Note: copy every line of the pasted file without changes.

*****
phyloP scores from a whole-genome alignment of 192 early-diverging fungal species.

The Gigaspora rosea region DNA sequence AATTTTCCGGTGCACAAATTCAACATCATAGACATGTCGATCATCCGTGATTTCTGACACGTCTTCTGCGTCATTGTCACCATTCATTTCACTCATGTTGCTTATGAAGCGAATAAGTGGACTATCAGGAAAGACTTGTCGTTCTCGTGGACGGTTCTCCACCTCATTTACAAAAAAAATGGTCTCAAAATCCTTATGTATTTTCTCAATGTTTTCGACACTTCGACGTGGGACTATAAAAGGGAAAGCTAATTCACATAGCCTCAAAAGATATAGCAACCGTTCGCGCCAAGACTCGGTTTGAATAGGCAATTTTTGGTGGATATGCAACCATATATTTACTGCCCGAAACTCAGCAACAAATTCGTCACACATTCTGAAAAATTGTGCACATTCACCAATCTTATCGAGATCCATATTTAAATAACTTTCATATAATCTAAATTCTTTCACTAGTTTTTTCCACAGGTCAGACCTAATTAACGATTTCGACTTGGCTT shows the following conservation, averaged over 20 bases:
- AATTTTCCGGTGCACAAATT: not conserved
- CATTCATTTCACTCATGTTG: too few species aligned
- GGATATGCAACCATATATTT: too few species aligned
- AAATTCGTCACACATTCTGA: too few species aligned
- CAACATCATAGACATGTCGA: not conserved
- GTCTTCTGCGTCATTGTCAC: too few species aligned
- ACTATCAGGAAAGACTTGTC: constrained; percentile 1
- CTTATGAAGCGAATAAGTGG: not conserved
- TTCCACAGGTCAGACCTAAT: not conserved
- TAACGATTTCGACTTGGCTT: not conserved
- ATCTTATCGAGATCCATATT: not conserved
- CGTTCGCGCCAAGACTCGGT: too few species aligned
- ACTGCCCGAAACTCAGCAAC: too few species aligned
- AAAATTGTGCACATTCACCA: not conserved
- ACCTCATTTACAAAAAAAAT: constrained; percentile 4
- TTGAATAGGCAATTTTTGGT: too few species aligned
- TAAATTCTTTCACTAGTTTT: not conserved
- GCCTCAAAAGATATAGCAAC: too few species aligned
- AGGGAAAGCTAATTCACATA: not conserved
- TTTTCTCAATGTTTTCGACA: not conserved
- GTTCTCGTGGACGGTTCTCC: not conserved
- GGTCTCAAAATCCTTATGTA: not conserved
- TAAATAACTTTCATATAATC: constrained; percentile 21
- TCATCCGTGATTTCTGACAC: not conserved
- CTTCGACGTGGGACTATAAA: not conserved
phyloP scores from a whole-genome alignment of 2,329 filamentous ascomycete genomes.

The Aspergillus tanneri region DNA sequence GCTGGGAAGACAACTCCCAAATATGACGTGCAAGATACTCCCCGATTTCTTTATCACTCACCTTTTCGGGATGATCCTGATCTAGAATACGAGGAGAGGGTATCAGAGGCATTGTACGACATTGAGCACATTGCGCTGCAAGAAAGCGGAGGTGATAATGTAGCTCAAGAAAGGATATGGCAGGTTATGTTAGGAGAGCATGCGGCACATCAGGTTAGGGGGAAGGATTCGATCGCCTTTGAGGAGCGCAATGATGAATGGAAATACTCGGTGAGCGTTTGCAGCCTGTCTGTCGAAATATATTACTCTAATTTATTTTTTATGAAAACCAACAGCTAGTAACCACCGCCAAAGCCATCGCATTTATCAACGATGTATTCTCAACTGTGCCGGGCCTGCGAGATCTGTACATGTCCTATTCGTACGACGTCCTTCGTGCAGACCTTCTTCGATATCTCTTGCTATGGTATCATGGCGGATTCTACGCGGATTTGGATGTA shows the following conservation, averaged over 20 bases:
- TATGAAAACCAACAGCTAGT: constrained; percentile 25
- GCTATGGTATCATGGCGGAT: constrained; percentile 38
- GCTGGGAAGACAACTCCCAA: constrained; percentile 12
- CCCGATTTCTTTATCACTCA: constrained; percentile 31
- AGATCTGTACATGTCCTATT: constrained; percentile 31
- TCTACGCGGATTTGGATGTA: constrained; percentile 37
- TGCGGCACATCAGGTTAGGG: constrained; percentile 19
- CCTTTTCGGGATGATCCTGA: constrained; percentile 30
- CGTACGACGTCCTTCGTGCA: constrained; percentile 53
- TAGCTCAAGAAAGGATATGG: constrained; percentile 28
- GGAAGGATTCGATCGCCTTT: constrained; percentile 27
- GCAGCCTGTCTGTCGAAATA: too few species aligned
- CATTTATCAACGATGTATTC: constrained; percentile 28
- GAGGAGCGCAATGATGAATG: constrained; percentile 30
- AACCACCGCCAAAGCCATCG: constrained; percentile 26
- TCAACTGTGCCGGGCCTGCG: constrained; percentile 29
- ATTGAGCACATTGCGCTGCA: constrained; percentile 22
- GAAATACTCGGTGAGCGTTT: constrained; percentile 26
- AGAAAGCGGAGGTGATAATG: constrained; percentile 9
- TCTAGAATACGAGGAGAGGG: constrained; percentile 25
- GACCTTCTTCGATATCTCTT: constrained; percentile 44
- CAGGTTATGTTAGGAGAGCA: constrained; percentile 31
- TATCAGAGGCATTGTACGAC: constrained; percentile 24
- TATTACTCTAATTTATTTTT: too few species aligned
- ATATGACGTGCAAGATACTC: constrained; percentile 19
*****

phyloP scores from a whole-genome alignment of 192 early-diverging fungal species.

The Gigaspora rosea region DNA sequence AATTTTCCGGTGCACAAATTCAACATCATAGACATGTCGATCATCCGTGATTTCTGACACGTCTTCTGCGTCATTGTCACCATTCATTTCACTCATGTTGCTTATGAAGCGAATAAGTGGACTATCAGGAAAGACTTGTCGTTCTCGTGGACGGTTCTCCACCTCATTTACAAAAAAAATGGTCTCAAAATCCTTATGTATTTTCTCAATGTTTTCGACACTTCGACGTGGGACTATAAAAGGGAAAGCTAATTCACATAGCCTCAAAAGATATAGCAACCGTTCGCGCCAAGACTCGGTTTGAATAGGCAATTTTTGGTGGATATGCAACCATATATTTACTGCCCGAAACTCAGCAACAAATTCGTCACACATTCTGAAAAATTGTGCACATTCACCAATCTTATCGAGATCCATATTTAAATAACTTTCATATAATCTAAATTCTTTCACTAGTTTTTTCCACAGGTCAGACCTAATTAACGATTTCGACTTGGCTT shows the following conservation, averaged over 20 bases:
- AATTTTCCGGTGCACAAATT: not conserved
- CATTCATTTCACTCATGTTG: too few species aligned
- GGATATGCAACCATATATTT: too few species aligned
- AAATTCGTCACACATTCTGA: too few species aligned
- CAACATCATAGACATGTCGA: not conserved
- GTCTTCTGCGTCATTGTCAC: too few species aligned
- ACTATCAGGAAAGACTTGTC: constrained; percentile 1
- CTTATGAAGCGAATAAGTGG: not conserved
- TTCCACAGGTCAGACCTAAT: not conserved
- TAACGATTTCGACTTGGCTT: not conserved
- ATCTTATCGAGATCCATATT: not conserved
- CGTTCGCGCCAAGACTCGGT: too few species aligned
- ACTGCCCGAAACTCAGCAAC: too few species aligned
- AAAATTGTGCACATTCACCA: not conserved
- ACCTCATTTACAAAAAAAAT: constrained; percentile 4
- TTGAATAGGCAATTTTTGGT: too few species aligned
- TAAATTCTTTCACTAGTTTT: not conserved
- GCCTCAAAAGATATAGCAAC: too few species aligned
- AGGGAAAGCTAATTCACATA: not conserved
- TTTTCTCAATGTTTTCGACA: not conserved
- GTTCTCGTGGACGGTTCTCC: not conserved
- GGTCTCAAAATCCTTATGTA: not conserved
- TAAATAACTTTCATATAATC: constrained; percentile 21
- TCATCCGTGATTTCTGACAC: not conserved
- CTTCGACGTGGGACTATAAA: not conserved
phyloP scores from a whole-genome alignment of 2,329 filamentous ascomycete genomes.

The Aspergillus tanneri region DNA sequence GCTGGGAAGACAACTCCCAAATATGACGTGCAAGATACTCCCCGATTTCTTTATCACTCACCTTTTCGGGATGATCCTGATCTAGAATACGAGGAGAGGGTATCAGAGGCATTGTACGACATTGAGCACATTGCGCTGCAAGAAAGCGGAGGTGATAATGTAGCTCAAGAAAGGATATGGCAGGTTATGTTAGGAGAGCATGCGGCACATCAGGTTAGGGGGAAGGATTCGATCGCCTTTGAGGAGCGCAATGATGAATGGAAATACTCGGTGAGCGTTTGCAGCCTGTCTGTCGAAATATATTACTCTAATTTATTTTTTATGAAAACCAACAGCTAGTAACCACCGCCAAAGCCATCGCATTTATCAACGATGTATTCTCAACTGTGCCGGGCCTGCGAGATCTGTACATGTCCTATTCGTACGACGTCCTTCGTGCAGACCTTCTTCGATATCTCTTGCTATGGTATCATGGCGGATTCTACGCGGATTTGGATGTA shows the following conservation, averaged over 20 bases:
- TATGAAAACCAACAGCTAGT: constrained; percentile 25
- GCTATGGTATCATGGCGGAT: constrained; percentile 38
- GCTGGGAAGACAACTCCCAA: constrained; percentile 12
- CCCGATTTCTTTATCACTCA: constrained; percentile 31
- AGATCTGTACATGTCCTATT: constrained; percentile 31
- TCTACGCGGATTTGGATGTA: constrained; percentile 37
- TGCGGCACATCAGGTTAGGG: constrained; percentile 19
- CCTTTTCGGGATGATCCTGA: constrained; percentile 30
- CGTACGACGTCCTTCGTGCA: constrained; percentile 53
- TAGCTCAAGAAAGGATATGG: constrained; percentile 28
- GGAAGGATTCGATCGCCTTT: constrained; percentile 27
- GCAGCCTGTCTGTCGAAATA: too few species aligned
- CATTTATCAACGATGTATTC: constrained; percentile 28
- GAGGAGCGCAATGATGAATG: constrained; percentile 30
- AACCACCGCCAAAGCCATCG: constrained; percentile 26
- TCAACTGTGCCGGGCCTGCG: constrained; percentile 29
- ATTGAGCACATTGCGCTGCA: constrained; percentile 22
- GAAATACTCGGTGAGCGTTT: constrained; percentile 26
- AGAAAGCGGAGGTGATAATG: constrained; percentile 9
- TCTAGAATACGAGGAGAGGG: constrained; percentile 25
- GACCTTCTTCGATATCTCTT: constrained; percentile 44
- CAGGTTATGTTAGGAGAGCA: constrained; percentile 31
- TATCAGAGGCATTGTACGAC: constrained; percentile 24
- TATTACTCTAATTTATTTTT: too few species aligned
- ATATGACGTGCAAGATACTC: constrained; percentile 19